Anatomy of a Showing: Is Same-Day OK?
The matter of booking showings with very short notice has come up several times with my clients lately, so I thought I should address it for everyone. With the recent holidays the time required for booking a showing has been longer than normal, but even in normal circumstances there is a fine balance required to get you in to view a home or apartment.
The Process of Booking a Showing
The appointment booking process may seem like it's seamless when you're working with a good agent, but there's a lot of behind-the-scenes work involved. In a worst case scenario, here's what would be required to view an apartment or home.
- You indicate that you want to view a property.
- Your agent determines what times you are available.
- Your agent reads the instructions provided by the listing agent for booking appointments, and hopefully follows those instructions to request an appointment. This could be any of several methods:
- Calling the listing agent.
- Sending a text message to the listing agent.
- Emailing the listing agent.
- Using one of the online scheduling calendars provided to agents.
- The listing agent then contacts the occupants to request permission to show. In Chicago apartments this must happen at least two days before your appointment to avoid the risk of a lawsuit.
- The tenants must do whatever is necessary to ensure they are not home during your appointment time. This may require hiring a dog sitter, babysitter, or completely flipping their wake-sleep schedule.
- The listing agent confirms the appointment with your agent, and gives instructions for how to access the property. This could be through any number of methods:
- The keys may be stored in a secure lockbox or with a doorman on the property.
- The listing agent or an on-site property manager may meet you to let you in.
- The current occupant may show you the property themselves.
- The keys may be kept at an offsite location anywhere in the greater Chicagoland area, requiring your agent will have to drive to that location to pick them up.
- Your agent confirms the date and time of your showing.
How Quickly Can it Happen?
At a bare minimum if the property is empty, keys are on site and you have already discussed your schedule with your agent, you can get in to view a property within a couple of hours of it appearing in your MLS account.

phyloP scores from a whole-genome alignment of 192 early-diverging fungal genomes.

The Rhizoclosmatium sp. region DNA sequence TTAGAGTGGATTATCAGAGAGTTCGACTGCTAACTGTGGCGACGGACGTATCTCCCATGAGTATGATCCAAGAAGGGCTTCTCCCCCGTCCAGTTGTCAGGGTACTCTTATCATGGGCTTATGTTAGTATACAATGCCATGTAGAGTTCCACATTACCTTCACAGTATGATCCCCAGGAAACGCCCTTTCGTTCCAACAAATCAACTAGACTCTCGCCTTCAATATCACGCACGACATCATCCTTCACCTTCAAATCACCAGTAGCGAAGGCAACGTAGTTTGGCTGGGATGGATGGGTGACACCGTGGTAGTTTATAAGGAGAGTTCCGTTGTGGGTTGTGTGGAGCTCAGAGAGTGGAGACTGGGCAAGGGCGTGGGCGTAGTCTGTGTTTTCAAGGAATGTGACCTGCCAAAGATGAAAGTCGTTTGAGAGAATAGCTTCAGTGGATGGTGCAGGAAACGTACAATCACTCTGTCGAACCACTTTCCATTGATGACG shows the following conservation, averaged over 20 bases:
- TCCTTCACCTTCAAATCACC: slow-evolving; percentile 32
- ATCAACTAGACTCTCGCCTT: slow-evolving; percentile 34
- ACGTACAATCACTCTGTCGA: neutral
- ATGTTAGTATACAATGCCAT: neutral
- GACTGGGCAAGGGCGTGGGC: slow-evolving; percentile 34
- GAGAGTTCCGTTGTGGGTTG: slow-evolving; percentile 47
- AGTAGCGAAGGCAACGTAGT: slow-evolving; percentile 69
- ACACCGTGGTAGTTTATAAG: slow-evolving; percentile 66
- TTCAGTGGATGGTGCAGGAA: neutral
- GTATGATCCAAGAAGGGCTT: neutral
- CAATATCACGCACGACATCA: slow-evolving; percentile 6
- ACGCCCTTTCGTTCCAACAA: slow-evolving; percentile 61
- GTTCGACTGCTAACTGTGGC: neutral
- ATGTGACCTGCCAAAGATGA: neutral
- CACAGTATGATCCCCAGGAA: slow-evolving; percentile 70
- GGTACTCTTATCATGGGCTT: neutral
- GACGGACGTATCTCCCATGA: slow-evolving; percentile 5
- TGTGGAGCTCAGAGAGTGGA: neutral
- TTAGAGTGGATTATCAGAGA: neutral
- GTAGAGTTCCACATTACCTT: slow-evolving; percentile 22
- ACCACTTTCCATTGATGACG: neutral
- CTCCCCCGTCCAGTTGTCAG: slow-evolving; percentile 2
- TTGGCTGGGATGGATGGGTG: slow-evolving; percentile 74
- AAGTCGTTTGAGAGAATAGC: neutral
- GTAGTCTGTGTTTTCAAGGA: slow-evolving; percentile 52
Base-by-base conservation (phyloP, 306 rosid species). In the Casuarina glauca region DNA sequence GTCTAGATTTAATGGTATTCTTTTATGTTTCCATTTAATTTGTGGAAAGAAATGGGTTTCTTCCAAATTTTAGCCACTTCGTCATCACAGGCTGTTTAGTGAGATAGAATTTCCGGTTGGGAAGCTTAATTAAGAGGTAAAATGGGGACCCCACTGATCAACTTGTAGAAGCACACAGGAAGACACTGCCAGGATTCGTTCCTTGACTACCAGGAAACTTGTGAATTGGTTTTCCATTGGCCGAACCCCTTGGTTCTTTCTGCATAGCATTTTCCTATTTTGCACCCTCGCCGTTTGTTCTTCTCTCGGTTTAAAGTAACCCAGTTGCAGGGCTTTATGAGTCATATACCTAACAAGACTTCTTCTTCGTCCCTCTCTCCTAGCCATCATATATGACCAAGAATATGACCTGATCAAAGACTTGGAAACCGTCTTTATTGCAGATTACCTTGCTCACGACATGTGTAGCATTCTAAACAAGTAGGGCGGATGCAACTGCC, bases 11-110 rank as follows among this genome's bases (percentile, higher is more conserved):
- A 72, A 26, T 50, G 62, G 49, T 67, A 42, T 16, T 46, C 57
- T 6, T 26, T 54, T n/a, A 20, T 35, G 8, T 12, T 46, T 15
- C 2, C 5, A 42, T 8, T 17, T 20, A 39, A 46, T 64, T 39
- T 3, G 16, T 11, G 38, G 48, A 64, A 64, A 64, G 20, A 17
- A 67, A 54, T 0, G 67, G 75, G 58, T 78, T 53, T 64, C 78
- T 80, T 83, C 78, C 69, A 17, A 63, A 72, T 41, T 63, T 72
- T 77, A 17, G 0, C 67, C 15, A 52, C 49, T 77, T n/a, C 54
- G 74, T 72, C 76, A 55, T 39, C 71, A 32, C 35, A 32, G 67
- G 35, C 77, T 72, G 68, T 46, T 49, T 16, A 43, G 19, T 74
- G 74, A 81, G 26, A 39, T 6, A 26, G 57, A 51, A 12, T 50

However, if it's an occupied apartment the best case would be if your agent can "piggyback" you onto an appointment that's already been booked. That way the notice of entry would have already been given to the current tenants. If there's no opportunity for piggybacking, then you'll have to wait the requisite two days. Plan ahead!
In a fast-paced market it's very important to get in to view a property as soon as possible. Both agents should be aware that if there's a lot of competition the standard procedures may need to be skipped. You should also be ready for this. If your schedule is very busy and you cannot be available for showings at a time that's convenient for the tenants you may need to have your agent go and preview the listing with a video camera and share the video with you afterwards.
How Quickly Should it Happen?
When homes and apartments are on the market, occupants will want to take certain precautions before strangers come in for a showing. If you're looking to purchase a home or apartment building you'll want to make sure that the current residents are as comfortable as possible with your presence. After all, you may have to deal with them when negotiating a price, or they may well become your tenants if you purchase the property as a landlord. Beyond security issues, some homes may also be staged to portray them in the best possible light. While this tends to make for a rose-colored view of the property, it also means that beds get made, wet towels get picked up off of the floor and dirty dishes are cleared from the sink. All of these things make for a more pleasant showing experience so it's probably for the best if you give enough warning for the owners or tenants to get the place tidied up for you.